Posted by BBC News on
Anthony Fatayi-William was last seen by friends at about 0830 BST at Camden Town Tube station.
He was on his way to work at Amec Offshore Services, near Liverpool Street station, but is thought to have taken an alternative route to work, via King's Cross, because of delays on the Northern Line.
His friend Amrit Walia said: "He has not contacted a single one of his friends and relatives since Thursday morning and his mobile phone is constantly on voicemail.
"He is usually very conscientious and would have called, if only to check everyone else was OK."
By Oke Epia
The web-site image of Ope Ogunbanjo, bearing the photograph of his missing 26 year old pal brings back the horrors of the nightmarish blasts that ripped through London last Thursday. Three days after the world woke up from the bad dream that it was, calls to his cell phone connects but to the recorded voice of the bright and promising Nigerian. For Anthony Fatayi-Williams, grand son of the famed Justice Fatayi-Williams, the search continues. But hope seems to be thinning out with each passing hour.
Whatever it is that may have steered his path to the United Kingdom, surely did lead him well. At least, until he boarded the No. 30 bus on his way to Oxford Circus as he reportedly told a friend on telephone. Because until that unfortunate terror blast, the young Fatayi-Williams was giving a good account of himself in that spartial realm Nigerians back home call Diaspora. He was an up-and-coming executive with Amec, an oil services firm of which he was so proud as shown in his profile in the company's web site. "The chance to work within such a forward looking company alongside a wide range of skilled, knowledgeable, accommodating and friendly people," was William's answer to the question of why he chose to work with the oil firm.
That Williams, described as a vivacious fellow by friends did not respond to messages left on his voice mail seems to have only helped to stretch out the despair looming large on the faces of those who knew him. "He is usually very conscientous," Amrit Walia, one of his friends said in a web-site posting. "He would have called to check that everyone else was OK. His mother keeps on calling me from Lagos asking where he is."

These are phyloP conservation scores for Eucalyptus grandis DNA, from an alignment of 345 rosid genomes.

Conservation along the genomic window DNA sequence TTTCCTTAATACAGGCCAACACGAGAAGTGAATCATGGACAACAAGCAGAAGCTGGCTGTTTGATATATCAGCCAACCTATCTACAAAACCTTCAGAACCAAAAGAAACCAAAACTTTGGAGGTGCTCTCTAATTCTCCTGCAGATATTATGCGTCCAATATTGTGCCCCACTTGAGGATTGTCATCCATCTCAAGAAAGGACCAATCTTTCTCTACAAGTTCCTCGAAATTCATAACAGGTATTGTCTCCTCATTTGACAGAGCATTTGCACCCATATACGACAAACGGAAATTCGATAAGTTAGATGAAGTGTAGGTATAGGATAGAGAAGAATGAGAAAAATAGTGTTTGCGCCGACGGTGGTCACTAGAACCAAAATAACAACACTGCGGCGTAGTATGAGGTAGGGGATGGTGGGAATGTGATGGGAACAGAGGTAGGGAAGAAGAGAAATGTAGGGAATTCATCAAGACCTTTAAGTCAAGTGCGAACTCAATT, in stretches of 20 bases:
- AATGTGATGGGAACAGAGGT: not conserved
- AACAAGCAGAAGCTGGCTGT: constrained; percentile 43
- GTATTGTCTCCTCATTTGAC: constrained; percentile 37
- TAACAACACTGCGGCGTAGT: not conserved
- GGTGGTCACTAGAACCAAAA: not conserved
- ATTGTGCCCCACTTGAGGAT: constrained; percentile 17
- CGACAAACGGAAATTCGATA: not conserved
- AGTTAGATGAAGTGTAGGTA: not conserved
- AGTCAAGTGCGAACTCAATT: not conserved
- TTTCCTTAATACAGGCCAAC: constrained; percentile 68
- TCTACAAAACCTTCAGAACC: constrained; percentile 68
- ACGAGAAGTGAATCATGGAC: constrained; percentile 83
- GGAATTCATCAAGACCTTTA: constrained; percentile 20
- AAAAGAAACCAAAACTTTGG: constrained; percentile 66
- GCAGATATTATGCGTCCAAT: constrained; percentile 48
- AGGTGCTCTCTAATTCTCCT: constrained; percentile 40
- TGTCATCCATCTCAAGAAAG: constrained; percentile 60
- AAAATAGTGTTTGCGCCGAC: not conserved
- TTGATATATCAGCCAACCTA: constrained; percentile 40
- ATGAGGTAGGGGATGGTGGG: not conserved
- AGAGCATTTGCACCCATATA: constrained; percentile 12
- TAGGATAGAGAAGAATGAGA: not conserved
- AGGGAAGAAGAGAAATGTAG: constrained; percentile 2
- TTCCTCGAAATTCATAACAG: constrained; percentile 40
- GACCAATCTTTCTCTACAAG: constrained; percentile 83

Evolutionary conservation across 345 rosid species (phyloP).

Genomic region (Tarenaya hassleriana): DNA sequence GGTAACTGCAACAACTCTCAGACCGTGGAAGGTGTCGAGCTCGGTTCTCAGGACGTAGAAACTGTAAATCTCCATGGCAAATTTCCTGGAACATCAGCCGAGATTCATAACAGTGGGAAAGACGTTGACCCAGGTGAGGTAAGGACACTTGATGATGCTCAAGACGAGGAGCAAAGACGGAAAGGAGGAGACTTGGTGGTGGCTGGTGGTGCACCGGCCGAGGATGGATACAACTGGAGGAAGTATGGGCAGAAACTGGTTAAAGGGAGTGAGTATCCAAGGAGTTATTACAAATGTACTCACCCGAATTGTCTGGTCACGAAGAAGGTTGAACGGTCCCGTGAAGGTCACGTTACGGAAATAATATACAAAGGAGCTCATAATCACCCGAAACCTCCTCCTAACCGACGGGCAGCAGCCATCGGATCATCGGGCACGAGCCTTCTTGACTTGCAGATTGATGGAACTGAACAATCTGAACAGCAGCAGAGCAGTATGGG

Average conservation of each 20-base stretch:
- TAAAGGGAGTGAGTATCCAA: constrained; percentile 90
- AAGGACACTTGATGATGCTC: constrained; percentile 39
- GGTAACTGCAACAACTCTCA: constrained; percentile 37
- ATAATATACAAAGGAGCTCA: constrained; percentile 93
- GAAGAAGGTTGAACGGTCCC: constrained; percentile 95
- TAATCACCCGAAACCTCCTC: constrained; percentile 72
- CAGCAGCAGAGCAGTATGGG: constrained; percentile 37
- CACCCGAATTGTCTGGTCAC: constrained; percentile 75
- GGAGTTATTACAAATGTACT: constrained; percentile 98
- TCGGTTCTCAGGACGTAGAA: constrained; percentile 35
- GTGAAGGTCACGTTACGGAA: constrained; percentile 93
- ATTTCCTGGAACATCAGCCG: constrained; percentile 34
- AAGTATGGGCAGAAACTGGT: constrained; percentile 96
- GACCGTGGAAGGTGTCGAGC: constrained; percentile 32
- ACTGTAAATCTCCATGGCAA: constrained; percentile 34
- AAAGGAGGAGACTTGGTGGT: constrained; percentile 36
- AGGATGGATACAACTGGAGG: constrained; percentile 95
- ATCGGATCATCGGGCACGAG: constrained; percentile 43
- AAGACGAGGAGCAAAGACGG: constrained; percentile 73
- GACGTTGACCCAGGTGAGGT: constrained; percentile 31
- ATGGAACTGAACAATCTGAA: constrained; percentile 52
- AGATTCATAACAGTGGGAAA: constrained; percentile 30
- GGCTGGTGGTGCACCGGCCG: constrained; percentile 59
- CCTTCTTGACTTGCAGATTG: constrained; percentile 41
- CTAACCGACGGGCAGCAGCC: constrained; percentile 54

This is how Rajeet Sahni, another of his friends, agonised about the missing chap: "Anthony is just such a fun, cool guy. We want to know if anyone has seen him in the area. We have tried every hospital in London well into the early hours, making hundreds of phone calls and want to hear from anyone who has seen him, particularly any survivors from the number 30 bus."
His mother may not know where her dear son is at the moment. But one thing she sure knows is that he is no longer sheltered in the Hendon, North-west London residence from where he would reach across the seas with his warm voice over the phone.
Dear mama and indeed, all people of goodwill can only wish the communication device would yield a dramatic and consoling ring this moment as anyone with information about the missing Nigerian has been asked to contact Mr Walia on 07814 029436 or 07793 811222. Hello, has anyone seen Anthony anywhere?
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This is a great piece of history, which is dear to our hearts as people and very much appreciated.
Many thanks to the people who worked hard in the past and those who are still making efforts to keep the institution.
The labour is obviouly worth it. We are proud of you all.
A lot still to be done, with the motivation of the champions of this course, others will follow as well to maintain the institution
May God continue to keep the edifice for development of future generations to the glory of God and the benefits of our fatherland.